Friday, February 02, 2007
I've finally succumbed to the Fuschia Dunlop movement. After hearing uniform praise for her books, and upon the occasion of the publication of her latest (Revolutionary Chinese Cookbook, which treats Hunanese cooking), I finally bought both RCC and her first book, Land of Plenty (that takes on Sichuanese cooking).
(I apologize for the length of that last sentence. The offender will be dealt with.)
Always one to start at the beginning and work through to the end, I began reading Land of Plenty. As I read, I recognized one of the field marks of a new favorite cookbook: I found myself thinking, "That sounds good," or "That wouldn't be hard to make," as I paged through the recipes. The first one that got the nod was "Pork Slices with Black Cloud Ear Fungus." This is a stir-fry combining marinated pork, cloud ears, celery and chiles.
The marinade worried me, because the version that uses cornstarch calls for six teaspoons of cornstarch along with two tablespoons of water and a teaspoon of Shao Xing rice wine. (There's also a half teaspoon of salt involved.) This meant that the marinade was more viscous than liquid, but I dutifully lathered it over the pork slices as instructed. I didn't have Sichuan pickled chiles on hand, so I substituted some of the serrano chile pepper puree from Suzie Hot Sauce. I also substituted homemade turkey stock for the suggested chicken stock.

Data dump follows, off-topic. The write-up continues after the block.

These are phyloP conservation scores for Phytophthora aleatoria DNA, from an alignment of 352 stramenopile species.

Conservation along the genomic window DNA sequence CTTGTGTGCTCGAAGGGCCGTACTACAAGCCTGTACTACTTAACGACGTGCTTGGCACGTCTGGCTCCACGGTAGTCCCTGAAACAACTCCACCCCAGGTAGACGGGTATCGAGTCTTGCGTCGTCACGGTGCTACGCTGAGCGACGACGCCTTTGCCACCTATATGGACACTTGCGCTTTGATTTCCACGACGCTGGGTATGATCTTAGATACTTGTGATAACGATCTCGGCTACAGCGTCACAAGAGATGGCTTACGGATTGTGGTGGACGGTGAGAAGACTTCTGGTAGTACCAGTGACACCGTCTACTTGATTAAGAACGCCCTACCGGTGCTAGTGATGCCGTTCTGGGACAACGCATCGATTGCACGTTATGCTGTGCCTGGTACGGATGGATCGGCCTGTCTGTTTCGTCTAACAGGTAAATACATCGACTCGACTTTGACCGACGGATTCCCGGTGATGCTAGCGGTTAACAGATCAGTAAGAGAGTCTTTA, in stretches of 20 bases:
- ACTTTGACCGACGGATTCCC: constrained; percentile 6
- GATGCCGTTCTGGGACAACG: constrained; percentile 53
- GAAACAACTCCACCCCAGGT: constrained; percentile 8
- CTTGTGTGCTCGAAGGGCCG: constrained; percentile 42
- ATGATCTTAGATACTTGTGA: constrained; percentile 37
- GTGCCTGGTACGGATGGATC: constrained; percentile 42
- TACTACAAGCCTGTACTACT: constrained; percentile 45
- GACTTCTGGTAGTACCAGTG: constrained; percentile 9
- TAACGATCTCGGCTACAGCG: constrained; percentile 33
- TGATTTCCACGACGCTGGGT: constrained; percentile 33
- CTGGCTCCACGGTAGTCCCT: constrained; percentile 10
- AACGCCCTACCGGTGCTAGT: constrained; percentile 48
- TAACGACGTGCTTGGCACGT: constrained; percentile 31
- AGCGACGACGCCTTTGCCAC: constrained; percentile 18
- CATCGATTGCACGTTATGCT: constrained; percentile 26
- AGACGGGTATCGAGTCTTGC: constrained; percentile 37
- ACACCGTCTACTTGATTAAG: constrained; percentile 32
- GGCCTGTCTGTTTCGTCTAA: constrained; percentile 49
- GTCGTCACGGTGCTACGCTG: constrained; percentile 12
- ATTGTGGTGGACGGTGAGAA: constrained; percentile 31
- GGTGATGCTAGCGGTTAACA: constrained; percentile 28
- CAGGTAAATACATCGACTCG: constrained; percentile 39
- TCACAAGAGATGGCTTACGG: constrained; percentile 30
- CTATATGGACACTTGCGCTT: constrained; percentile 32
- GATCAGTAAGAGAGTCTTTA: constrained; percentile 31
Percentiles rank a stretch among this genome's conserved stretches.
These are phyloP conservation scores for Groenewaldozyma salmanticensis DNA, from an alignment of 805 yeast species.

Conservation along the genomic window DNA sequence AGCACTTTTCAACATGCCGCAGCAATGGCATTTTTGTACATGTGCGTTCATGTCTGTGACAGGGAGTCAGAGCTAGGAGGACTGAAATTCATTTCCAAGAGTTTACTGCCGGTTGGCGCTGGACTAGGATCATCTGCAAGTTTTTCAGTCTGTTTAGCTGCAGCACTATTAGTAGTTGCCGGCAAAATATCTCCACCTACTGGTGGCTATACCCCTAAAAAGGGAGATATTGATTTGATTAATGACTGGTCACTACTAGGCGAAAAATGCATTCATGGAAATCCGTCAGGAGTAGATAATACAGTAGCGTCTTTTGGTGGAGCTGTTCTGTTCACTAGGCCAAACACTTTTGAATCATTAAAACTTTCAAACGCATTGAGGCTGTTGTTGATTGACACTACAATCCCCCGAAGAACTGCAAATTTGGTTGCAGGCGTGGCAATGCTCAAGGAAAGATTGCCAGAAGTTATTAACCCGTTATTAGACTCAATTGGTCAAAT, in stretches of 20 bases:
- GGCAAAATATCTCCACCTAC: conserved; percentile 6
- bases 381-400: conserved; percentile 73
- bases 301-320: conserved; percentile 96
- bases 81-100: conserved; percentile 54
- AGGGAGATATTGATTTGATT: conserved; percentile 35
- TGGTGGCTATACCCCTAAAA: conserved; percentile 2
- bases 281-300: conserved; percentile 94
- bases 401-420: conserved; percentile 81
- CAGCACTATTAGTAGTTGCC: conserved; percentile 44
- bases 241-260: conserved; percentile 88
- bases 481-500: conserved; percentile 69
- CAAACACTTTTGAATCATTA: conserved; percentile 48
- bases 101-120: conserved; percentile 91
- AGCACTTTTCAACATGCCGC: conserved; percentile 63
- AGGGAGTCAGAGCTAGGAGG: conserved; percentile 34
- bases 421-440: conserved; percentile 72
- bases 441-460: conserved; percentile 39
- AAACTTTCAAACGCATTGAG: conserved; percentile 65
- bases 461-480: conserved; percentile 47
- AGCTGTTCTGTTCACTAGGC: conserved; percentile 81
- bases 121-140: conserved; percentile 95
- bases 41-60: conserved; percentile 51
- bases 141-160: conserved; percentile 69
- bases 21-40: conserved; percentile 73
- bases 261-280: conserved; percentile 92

I needn't have worried, because the stir-fry cooked up just fine. The pork gets stir-fried first in a third of a cup of peanut oil, then the excess oil is poured off to leave about two or three tablespoons, the usual amount for a stir-fry. Then add chopped ginger, chopped garlic and the Sichuan pickled chiles (if you have them) and stir-fry briefly until they become aromatic. Now the sliced scallions, chopped cloud ears and sliced celery go in, also to be stir-fried briefly. The final step is the addition of the sauce which is based on a quarter of a cup of chicken stock, with a quarter of a teaspoon salt, an eighth of a teaspoon ground pepper and one and an eighth teaspoons of cornstarch (three-quarters of a teaspoon of potato flour, which Dunlop frequently uses in her recipes). Heat through and serve at once.
Cloud ears are essentially flavorless, but they have a very crunchy texture, and their black color can add a dramatic accent to a plate. When combined with the sliced celery, also a crunchy ingredient, it gives this stir-fry a very crunchy quality indeed. This contrasts with the moist morsels of pork. The savory sauce just ties the whole thing together. I was very impressed with the ease with which this dish cooked up, and I also enjoyed a new combination of ingredients for me. If this is any indication, I'm going to enjoy cooking from this cookbook quite a bit.